The German Supply Chain Act

What does it mean for Swiss companies?

Germany leads the way in due diligence for human rights along supply chains. The German Bundestag passed the introduction of the German Supply Chain Act (LkSG) on corporate due diligence to prevent human rights violations in supply chains on June 11, 2021. The core of the act, which will apply from 2023, sets out the framework within which companies must ensure the protection of human rights in supply chains.


For many German companies, the introduction of the act will have far-reaching consequences for the organization of their supply chains. The act formulates an extensive catalog of rights-related prohibitions with the explicit inclusion of numerous international law conventions. In addition to corporate due diligence obligations to prevent human rights violations, the act also includes obligations to uphold environmental standards in supply chains, acting as a law of mutual control. 

In November 2020, Switzerland also voted on a similar corporate responsibility initiative aimed at making Swiss-based companies liable for their supply chain. The act would have enforced environmental standards in addition to social standards. At that time, the initiative received the majority of the electoral votes, but not the required cantonal majority.

The Fraunhofer Society, based in Germany, is currently preparing for the introduction of the Supply Chain Act and innovating its purchasing processes. As the world’s leading organization for application-oriented research, the Fraunhofer Society plays a central role in the innovation process of the European economy. Fraunhofer Central Purchasing is responsible for the purchasing activities of the Society’s 76 institutes as well as the headquarters, with an annual purchasing volume of 1 billion euros, and it handles purchasing via its own procurement platform. In view of the high volume of contracts awarded, the dynamic and complex requirements, and the heterogeneous supplier base, there is an increasing demand for a structured approach in order to adequately comply with the due diligence requirements of the Supply Chain Act vis-à-vis suppliers.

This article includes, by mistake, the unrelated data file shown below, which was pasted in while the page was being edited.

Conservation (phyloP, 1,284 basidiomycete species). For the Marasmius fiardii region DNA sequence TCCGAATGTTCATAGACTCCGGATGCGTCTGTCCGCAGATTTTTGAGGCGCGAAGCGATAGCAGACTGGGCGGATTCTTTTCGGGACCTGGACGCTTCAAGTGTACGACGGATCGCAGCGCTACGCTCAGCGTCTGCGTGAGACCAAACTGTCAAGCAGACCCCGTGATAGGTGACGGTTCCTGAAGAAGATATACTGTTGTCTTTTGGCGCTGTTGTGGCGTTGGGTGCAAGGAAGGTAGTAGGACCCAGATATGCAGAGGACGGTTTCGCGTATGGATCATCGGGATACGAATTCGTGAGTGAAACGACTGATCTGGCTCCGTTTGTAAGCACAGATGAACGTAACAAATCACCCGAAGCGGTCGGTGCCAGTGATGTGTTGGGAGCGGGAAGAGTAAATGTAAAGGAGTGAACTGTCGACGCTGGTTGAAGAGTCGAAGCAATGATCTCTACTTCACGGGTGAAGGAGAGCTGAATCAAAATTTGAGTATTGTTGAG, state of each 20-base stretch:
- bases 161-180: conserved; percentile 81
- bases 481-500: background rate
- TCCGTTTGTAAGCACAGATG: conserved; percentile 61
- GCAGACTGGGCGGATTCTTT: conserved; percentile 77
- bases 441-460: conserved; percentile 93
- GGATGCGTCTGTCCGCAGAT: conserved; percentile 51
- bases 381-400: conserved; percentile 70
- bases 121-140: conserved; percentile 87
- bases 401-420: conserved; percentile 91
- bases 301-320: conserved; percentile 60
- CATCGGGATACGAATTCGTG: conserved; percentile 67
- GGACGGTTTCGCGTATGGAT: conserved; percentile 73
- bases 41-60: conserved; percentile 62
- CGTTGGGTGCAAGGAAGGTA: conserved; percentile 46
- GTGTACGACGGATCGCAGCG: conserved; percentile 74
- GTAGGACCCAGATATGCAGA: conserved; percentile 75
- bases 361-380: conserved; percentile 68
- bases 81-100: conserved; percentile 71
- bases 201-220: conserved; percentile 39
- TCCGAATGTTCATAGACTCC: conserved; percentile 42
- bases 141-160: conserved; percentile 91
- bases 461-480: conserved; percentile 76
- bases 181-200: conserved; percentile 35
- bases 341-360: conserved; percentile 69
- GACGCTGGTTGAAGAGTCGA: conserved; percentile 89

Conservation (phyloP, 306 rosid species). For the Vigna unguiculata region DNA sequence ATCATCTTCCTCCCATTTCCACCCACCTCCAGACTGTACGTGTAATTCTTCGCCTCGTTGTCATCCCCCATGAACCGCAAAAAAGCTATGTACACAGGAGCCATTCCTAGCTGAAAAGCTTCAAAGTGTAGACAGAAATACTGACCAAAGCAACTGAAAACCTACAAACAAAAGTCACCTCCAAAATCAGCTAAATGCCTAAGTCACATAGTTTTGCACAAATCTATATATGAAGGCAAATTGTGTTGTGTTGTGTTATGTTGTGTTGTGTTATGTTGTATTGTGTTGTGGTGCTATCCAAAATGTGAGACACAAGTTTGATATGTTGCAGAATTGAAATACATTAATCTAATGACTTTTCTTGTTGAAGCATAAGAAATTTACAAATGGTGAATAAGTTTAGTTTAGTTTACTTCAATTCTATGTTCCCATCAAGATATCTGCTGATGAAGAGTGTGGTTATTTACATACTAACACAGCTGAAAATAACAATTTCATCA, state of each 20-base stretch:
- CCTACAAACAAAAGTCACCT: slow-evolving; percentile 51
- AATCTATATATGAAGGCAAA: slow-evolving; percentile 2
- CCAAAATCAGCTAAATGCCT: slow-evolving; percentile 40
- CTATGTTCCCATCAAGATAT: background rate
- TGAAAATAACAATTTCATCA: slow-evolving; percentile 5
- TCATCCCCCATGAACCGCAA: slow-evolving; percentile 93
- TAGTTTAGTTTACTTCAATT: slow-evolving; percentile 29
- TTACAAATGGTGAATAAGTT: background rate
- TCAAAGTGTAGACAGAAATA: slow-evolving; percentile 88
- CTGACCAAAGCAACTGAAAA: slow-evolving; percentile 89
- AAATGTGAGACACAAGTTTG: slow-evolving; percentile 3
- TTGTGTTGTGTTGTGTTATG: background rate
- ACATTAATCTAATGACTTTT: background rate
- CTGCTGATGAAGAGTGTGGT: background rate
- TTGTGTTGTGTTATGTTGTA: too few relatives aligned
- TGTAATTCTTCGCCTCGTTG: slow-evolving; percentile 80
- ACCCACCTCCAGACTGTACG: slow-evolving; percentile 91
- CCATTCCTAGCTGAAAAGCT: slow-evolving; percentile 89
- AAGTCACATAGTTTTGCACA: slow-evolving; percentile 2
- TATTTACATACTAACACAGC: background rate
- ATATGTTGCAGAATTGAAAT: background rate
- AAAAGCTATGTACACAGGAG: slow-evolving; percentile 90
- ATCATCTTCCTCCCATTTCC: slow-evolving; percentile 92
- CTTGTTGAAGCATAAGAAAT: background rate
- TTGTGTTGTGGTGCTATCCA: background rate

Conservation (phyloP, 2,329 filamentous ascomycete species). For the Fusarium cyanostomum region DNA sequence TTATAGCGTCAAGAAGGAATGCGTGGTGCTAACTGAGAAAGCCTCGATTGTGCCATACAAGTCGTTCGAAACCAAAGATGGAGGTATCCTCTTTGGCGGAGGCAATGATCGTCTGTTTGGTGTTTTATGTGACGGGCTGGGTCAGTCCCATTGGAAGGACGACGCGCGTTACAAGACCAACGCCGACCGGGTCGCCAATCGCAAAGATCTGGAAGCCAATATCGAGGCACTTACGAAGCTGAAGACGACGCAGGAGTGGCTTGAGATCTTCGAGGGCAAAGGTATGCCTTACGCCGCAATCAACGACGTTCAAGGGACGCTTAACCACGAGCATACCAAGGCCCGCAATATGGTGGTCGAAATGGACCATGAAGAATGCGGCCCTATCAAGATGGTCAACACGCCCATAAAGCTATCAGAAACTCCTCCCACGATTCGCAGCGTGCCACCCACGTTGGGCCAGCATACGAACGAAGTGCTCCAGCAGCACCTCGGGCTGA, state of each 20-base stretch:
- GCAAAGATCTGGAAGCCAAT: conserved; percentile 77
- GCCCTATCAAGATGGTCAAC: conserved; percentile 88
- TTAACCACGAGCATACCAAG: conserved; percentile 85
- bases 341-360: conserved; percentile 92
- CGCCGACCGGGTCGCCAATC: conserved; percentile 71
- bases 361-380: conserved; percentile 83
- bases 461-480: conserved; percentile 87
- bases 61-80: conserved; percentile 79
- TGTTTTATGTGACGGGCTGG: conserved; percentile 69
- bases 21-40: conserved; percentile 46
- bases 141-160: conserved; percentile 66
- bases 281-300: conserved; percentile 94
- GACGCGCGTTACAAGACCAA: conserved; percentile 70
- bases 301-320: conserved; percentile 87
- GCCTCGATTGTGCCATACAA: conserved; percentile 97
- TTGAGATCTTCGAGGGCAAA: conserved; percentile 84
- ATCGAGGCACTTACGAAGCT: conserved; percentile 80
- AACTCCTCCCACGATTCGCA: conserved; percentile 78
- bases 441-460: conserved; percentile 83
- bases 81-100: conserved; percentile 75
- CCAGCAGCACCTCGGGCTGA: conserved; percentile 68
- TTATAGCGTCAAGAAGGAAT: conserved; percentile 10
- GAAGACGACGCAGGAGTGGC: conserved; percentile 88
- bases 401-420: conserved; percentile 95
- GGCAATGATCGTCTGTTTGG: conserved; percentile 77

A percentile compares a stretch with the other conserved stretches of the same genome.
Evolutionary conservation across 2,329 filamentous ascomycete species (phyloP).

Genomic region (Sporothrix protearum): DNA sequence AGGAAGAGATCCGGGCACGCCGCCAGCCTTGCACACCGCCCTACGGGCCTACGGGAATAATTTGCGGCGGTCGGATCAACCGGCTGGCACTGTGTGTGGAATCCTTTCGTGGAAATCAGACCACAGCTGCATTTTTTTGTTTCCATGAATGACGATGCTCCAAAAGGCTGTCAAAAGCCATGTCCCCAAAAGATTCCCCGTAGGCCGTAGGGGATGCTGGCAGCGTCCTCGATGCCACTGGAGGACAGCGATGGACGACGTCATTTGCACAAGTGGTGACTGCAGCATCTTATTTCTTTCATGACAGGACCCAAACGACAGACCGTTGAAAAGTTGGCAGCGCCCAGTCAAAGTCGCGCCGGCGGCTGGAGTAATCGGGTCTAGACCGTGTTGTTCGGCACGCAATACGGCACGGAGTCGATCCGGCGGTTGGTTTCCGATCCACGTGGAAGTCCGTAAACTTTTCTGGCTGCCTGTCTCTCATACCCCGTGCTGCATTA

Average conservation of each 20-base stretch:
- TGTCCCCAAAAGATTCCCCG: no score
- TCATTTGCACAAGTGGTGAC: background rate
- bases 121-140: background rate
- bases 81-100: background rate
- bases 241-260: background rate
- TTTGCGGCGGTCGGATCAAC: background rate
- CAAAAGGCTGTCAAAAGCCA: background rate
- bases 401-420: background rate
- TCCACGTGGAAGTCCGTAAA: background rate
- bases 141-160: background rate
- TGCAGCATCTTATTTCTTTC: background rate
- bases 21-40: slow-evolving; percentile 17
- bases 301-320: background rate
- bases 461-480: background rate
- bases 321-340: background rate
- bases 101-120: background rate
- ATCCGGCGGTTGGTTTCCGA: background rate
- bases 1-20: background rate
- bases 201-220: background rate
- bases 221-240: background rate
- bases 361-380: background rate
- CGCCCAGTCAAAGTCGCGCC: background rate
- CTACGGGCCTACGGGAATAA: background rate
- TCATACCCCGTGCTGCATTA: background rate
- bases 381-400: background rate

How do purchasing preparations affect Swiss suppliers?

Fraunhofer Purchasing has already implemented the first far-reaching measures to systematically and sustainably protect human rights and the environment along its supply chain, and is thus a pioneer in meeting the requirements of the Supply Chain Act. The measures are aimed at making the supplier selection process more careful from a social and ecological point of view, in addition to with respect to procurement law aspects, and at creating more transparency with regard to compliance with due diligence obligations. This transparency is achieved through various approaches.

In terms of supplier selection, supplier intelligence solutions, supplier evaluations and supplier audits are designed to ensure that high-risk suppliers are identified before contracts are awarded. In addition, the use of supplier certifications, declarations of commitment and quality seals as proof of compliance with standards is to be promoted, and environmental management systems are to be queried. These measures are intended to ensure compliance with human rights and environmental standards as early as the selection process.

In order to remain attractive as a Swiss supplier of goods and services on the German market, it is crucial to prepare for the upcoming changes in legislation and to review compliance management systems at an early stage with respect to the need for adaptation with regard to environmental and human rights risks. In this way, it can be ensured that suppliers will not be excluded because of insufficient compliance with human rights and environmental standards or even excluded from public procurement procedures on the basis of the exclusion justification set out in Section 22 of the Supply Chain Act.

The EU as well is now planning to regulate corporate due diligence along global supply chains. At the same time, customer requirements are constantly evolving in the direction of corporate social responsibility. If obligations are not implemented or are implemented inadequately, companies also face a considerable reputational risk. Sustainable and social change is therefore also indispensable for Swiss companies from a legal as well as economic perspective.


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